Some people call their books their babies. I love babies. I do not love my book.
The only reason why I began it at all is because I liked the idea and I knew it could sell. Retellings are "the thing" this year, just like dystopians were super popular before (and still are, of course, but now retellings are claiming the fame). A modern Jane Eyre retelling? A moral protagonist within a fresh setting? Yes please! It's a book I would read, so I made it a book I would write.
I do like my main character, Josie, a little bit. She's independent and proud, but in the end she learns to say she's sorry while not losing her confidence in herself, even if she reacted too strongly that one time. But I really don't care that much about her. If she went at my school, we probably wouldn't be besties. She'd be fun to hang out with, but not someone to really talk to.
I had a lot of fun transitioning the old English setting into a modern American one. Instead of being a governess for Mr. Rochester's child, Josie is a foster kid at the Fairfax-Rochesters'. So that was fun.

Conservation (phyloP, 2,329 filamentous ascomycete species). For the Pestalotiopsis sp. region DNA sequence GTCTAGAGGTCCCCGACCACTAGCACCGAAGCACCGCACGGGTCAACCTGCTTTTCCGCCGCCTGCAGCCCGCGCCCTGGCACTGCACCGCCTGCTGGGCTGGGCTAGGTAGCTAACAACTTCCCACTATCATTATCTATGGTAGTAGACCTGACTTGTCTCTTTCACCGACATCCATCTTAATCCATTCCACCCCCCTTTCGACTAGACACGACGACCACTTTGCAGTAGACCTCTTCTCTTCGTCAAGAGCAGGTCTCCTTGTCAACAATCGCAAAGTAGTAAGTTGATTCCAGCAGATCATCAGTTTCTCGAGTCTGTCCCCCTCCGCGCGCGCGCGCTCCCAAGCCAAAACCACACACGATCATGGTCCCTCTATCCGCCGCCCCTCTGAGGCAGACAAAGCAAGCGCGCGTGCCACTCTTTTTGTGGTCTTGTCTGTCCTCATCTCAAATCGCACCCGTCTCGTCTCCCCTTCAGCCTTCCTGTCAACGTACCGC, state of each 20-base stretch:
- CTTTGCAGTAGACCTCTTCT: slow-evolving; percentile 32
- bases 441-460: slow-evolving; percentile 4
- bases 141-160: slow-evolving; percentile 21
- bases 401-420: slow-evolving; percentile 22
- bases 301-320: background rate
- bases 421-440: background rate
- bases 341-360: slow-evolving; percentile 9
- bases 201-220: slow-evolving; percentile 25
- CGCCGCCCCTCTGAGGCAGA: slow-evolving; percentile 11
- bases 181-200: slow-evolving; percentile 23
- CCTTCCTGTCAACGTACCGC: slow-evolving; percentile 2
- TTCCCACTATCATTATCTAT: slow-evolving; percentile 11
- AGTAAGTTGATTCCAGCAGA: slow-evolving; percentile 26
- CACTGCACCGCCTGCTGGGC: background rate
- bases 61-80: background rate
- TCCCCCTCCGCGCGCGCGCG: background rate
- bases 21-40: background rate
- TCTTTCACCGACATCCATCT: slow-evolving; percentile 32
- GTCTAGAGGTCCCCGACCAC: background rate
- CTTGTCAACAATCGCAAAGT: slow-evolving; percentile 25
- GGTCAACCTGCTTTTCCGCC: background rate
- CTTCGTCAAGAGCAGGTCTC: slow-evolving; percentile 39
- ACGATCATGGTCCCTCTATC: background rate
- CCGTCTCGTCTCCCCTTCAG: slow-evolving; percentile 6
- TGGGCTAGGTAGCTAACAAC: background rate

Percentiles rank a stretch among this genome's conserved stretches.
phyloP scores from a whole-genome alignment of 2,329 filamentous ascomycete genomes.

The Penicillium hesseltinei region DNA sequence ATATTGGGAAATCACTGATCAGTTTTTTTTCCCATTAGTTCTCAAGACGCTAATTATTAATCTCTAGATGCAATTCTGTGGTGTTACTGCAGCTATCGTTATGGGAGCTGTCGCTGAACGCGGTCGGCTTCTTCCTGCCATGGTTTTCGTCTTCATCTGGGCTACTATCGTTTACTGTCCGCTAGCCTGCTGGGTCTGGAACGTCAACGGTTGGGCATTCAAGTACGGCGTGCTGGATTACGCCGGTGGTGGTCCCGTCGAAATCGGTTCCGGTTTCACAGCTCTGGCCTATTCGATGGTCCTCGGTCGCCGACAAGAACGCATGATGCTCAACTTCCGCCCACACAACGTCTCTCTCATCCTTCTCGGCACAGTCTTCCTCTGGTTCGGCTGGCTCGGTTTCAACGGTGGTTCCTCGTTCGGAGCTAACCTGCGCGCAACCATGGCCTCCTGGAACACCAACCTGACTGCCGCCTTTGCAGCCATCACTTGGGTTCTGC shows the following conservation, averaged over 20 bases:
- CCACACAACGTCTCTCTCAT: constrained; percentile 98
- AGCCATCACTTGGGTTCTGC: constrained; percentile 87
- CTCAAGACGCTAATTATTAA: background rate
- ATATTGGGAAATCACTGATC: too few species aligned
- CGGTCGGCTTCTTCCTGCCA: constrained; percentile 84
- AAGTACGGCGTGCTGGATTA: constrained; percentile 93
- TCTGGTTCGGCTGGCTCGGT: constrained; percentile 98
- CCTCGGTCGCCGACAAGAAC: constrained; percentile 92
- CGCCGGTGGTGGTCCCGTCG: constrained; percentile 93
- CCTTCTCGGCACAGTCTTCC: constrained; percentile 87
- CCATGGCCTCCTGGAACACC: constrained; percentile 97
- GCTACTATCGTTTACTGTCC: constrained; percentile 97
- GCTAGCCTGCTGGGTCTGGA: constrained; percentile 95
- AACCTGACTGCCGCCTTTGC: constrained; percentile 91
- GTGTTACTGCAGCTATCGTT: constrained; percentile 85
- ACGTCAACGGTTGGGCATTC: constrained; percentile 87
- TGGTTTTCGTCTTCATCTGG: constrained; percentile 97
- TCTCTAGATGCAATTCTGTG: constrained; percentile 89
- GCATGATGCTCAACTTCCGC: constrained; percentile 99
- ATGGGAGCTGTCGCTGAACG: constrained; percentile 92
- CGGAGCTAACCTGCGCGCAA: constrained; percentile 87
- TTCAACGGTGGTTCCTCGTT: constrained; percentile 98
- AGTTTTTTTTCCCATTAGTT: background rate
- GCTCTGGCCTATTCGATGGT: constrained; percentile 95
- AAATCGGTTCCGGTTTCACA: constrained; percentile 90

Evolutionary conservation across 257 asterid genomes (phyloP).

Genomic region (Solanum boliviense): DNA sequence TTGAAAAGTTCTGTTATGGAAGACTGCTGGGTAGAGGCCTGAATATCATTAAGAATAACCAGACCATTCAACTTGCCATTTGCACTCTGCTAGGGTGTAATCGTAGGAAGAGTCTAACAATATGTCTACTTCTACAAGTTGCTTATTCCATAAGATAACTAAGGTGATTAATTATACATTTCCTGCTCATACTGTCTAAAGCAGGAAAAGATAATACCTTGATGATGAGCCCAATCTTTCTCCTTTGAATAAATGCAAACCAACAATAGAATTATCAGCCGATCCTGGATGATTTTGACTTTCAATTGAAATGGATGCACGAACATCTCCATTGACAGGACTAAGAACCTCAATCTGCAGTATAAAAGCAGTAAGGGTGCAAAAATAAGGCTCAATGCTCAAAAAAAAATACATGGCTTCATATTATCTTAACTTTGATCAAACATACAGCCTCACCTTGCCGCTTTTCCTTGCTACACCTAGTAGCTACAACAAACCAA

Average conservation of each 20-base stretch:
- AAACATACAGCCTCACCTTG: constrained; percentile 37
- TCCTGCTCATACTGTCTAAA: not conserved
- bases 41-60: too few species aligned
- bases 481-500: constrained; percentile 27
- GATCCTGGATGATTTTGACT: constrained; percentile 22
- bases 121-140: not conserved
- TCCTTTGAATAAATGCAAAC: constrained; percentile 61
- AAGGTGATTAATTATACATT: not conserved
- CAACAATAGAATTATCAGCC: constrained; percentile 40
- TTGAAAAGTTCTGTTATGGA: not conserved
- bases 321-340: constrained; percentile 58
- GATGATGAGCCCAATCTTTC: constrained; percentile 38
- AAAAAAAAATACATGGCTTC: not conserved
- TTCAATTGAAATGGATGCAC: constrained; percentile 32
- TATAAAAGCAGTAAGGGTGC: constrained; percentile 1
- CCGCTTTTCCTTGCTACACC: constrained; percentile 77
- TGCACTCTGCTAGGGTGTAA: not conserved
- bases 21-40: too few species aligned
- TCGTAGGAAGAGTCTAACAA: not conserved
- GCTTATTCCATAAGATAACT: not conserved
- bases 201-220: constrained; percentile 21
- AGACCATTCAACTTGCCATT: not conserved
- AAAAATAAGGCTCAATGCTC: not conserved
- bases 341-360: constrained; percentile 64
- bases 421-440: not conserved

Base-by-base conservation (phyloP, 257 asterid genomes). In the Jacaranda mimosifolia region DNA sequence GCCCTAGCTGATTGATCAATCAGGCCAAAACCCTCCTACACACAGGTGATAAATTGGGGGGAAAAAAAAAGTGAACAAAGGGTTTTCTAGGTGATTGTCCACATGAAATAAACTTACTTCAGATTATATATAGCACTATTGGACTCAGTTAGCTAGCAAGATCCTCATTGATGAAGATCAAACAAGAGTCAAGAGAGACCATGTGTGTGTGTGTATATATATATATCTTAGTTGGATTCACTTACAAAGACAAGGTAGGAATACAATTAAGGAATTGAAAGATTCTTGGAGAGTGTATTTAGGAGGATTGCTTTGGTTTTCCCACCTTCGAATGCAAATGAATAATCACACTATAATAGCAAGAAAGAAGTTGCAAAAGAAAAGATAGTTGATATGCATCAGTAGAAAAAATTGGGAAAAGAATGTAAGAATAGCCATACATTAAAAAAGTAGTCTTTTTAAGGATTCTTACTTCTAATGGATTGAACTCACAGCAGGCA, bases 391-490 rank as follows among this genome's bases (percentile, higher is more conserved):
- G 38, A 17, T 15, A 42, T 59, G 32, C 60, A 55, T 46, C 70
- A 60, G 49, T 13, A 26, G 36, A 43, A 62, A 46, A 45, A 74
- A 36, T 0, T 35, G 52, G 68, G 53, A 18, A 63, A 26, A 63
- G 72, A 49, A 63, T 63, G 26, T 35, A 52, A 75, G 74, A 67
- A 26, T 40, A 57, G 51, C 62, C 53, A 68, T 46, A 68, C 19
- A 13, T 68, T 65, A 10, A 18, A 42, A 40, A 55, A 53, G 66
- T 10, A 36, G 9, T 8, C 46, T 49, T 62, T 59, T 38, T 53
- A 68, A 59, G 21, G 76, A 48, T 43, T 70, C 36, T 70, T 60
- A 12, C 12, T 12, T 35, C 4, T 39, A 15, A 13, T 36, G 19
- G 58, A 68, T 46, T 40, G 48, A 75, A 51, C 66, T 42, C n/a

There's a thin line between simply not getting the fuzzy feelings for something and truly not caring. I don't get super emotional about many things (and when I do, I usually shouldn't), but that doesn't mean I don't care. I may not be as enthusiastic as my friends are about their plans, but that doesn't mean I don't support them. It can be hard to get me excited.
There's a thin line between the two, but I think I crossed into apathy toward Permanent Ink a long time ago, even though I like the title. I don't owe my book anything. I don't need to apologize for not writing. It's like apologizing on your blog when I haven't updated it in a while. You own your blog, you blog should not own you. Take a break if that's what you want! Your readers won't get angry, I swear. Although I do feel bad for wasting the time of my critique partners, but I guess I can remember what they pointed out and apply it to whatever I do next.
Because this doesn't mean I want out of the publishing industry--heck no! I have put too much interest in it to sever my ties. I'd love to be an editor at a publishing company. I'm good at noticing flaws, getting emotionally invested in other people's characters, and staring book covers (yep). And I'm not done writing either. I have a Swan Lake retelling I might like (I haven't touched it since I finished the rough draft last November, so I don't remember. I did at the time though). I have another idea dancing in my head.
Come to think of it, listening to Owl City's "This Isn't the End" while writing this post was prooooooobably not the greatest idea. I may get back to Permanent Ink some day (maybe tomorrow--my brain is fickle), but for now, I think I'll take a break. And that's okay.